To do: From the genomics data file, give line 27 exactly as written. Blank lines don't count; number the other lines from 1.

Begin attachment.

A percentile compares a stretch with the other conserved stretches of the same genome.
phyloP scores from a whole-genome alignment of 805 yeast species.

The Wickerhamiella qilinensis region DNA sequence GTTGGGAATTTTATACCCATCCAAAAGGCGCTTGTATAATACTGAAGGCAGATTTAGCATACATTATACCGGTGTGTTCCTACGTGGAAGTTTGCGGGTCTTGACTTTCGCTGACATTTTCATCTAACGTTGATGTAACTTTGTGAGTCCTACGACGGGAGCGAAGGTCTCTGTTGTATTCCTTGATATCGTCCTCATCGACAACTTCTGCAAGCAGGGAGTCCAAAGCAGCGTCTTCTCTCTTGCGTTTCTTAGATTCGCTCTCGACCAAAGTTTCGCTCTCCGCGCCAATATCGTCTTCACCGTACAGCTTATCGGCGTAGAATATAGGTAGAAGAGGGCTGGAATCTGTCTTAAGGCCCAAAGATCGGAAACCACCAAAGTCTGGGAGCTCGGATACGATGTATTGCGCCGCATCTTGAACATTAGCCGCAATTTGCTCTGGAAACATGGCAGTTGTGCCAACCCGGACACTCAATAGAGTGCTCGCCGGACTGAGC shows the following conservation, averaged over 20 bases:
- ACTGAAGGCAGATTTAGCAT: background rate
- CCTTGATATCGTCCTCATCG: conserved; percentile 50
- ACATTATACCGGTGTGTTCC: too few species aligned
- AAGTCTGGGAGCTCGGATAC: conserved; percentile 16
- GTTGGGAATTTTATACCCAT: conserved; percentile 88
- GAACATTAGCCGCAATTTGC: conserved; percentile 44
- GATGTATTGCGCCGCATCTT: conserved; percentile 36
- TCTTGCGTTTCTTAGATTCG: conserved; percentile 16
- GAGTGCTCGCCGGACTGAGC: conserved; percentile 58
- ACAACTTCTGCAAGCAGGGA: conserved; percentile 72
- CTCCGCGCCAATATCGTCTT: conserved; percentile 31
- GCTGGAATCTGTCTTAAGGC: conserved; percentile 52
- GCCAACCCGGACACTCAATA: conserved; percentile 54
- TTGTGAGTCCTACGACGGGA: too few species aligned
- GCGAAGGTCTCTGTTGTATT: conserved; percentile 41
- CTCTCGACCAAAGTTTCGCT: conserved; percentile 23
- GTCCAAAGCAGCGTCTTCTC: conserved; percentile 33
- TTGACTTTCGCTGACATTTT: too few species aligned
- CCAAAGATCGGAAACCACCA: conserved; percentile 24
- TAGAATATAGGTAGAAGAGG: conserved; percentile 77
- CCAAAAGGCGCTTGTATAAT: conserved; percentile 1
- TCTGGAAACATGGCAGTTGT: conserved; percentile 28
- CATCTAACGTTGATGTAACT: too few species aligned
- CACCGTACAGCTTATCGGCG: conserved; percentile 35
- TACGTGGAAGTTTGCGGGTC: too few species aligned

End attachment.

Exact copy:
- CACCGTACAGCTTATCGGCG: conserved; percentile 35